Low-Power High-Performance Adaptive Computing Architectures for Multimedia Processing
The demand for higher computing power and thus more onchip computing resources is ever increasing. The size of on-chip cache memory has also been consistently increasing. To efficiently utilize silicon real-estate on the chip, a part of L1 data cache is designed as a Reconfigurable Functional Cache (RFC), that can be configured to perform a selective core function in the media application whenever higher computing capability is required. The idea of Adaptive Balanced Computing architecture was developed, where the RFC module is used as a coprocessor controlled by main processor. Initial results have proved that ABC architecture provides speedups ranging from 1.04x to 5.0x for various media applications. In this paper, we address the impact of RFC on cache access time and energy dissipation. We show that reduced number of cache accesses and lesser utilization of other on-chip resources will result in energy savings of up to 60% for MPEG decoding, and in the range of 10% to 20% for various other multimedia applications.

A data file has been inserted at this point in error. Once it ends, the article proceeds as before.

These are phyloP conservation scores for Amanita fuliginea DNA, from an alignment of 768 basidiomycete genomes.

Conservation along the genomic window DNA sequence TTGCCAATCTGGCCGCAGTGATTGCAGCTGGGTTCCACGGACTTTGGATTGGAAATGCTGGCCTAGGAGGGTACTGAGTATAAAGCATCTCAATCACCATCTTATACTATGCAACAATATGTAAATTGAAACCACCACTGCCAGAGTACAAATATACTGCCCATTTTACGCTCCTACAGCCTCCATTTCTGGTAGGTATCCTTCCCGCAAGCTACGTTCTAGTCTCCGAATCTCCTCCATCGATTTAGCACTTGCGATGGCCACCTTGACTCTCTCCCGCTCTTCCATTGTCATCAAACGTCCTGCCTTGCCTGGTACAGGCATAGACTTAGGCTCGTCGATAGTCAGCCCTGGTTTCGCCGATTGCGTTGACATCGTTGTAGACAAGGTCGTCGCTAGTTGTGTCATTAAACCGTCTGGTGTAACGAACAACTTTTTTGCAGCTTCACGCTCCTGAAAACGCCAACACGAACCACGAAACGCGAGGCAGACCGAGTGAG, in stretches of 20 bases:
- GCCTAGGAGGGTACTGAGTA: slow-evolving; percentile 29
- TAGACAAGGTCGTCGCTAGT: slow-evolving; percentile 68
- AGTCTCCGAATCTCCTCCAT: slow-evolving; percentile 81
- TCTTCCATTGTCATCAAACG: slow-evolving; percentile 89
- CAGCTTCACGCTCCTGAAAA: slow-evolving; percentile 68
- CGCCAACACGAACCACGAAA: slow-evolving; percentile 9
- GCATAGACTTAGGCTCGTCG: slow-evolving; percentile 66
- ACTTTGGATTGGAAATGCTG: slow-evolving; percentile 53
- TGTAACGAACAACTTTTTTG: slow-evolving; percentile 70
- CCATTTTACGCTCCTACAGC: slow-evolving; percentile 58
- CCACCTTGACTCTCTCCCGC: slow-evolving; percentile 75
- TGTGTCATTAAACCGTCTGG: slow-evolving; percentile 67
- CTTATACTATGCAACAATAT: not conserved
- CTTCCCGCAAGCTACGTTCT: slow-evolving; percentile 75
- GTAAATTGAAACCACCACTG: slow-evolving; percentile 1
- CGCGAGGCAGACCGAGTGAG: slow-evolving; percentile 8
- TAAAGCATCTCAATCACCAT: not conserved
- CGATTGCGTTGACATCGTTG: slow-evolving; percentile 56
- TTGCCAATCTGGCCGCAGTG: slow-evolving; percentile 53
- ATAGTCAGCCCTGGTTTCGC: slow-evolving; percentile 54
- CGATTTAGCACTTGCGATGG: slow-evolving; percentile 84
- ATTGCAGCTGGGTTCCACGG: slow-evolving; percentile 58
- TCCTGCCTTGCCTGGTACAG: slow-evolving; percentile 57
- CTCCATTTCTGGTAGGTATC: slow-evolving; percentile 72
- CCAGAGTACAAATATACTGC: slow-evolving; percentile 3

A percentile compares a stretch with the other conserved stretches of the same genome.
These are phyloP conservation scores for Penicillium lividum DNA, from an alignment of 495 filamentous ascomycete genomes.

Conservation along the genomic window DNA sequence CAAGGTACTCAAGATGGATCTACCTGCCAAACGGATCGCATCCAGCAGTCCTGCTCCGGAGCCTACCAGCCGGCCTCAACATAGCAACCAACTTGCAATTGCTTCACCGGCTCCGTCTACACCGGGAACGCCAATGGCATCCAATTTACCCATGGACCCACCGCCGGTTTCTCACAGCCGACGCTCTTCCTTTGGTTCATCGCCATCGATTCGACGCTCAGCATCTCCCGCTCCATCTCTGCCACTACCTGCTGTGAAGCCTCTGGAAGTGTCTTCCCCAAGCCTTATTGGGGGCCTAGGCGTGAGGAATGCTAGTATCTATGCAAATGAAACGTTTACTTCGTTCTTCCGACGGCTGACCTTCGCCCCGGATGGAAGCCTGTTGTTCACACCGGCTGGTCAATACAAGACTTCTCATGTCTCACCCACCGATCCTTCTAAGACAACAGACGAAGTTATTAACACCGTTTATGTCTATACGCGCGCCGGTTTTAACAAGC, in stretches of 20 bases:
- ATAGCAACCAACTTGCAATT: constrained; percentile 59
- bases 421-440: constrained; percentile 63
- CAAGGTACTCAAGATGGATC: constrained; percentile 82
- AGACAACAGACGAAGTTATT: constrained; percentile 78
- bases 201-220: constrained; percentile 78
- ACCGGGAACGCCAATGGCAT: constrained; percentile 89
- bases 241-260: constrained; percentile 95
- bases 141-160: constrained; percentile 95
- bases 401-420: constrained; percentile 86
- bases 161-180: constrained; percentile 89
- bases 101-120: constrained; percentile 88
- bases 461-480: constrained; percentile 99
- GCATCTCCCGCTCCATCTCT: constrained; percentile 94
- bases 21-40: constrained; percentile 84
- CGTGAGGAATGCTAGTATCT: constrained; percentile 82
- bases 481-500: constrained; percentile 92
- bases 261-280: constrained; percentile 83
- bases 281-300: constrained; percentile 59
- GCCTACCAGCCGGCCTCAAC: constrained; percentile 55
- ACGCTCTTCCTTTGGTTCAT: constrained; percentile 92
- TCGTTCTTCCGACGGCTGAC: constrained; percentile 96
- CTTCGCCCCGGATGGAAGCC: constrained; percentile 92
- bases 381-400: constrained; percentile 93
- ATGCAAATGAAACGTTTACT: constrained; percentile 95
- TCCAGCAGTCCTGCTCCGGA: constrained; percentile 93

KeywordsPower Dissipation Access Time Cache Size Data Cache Line Size
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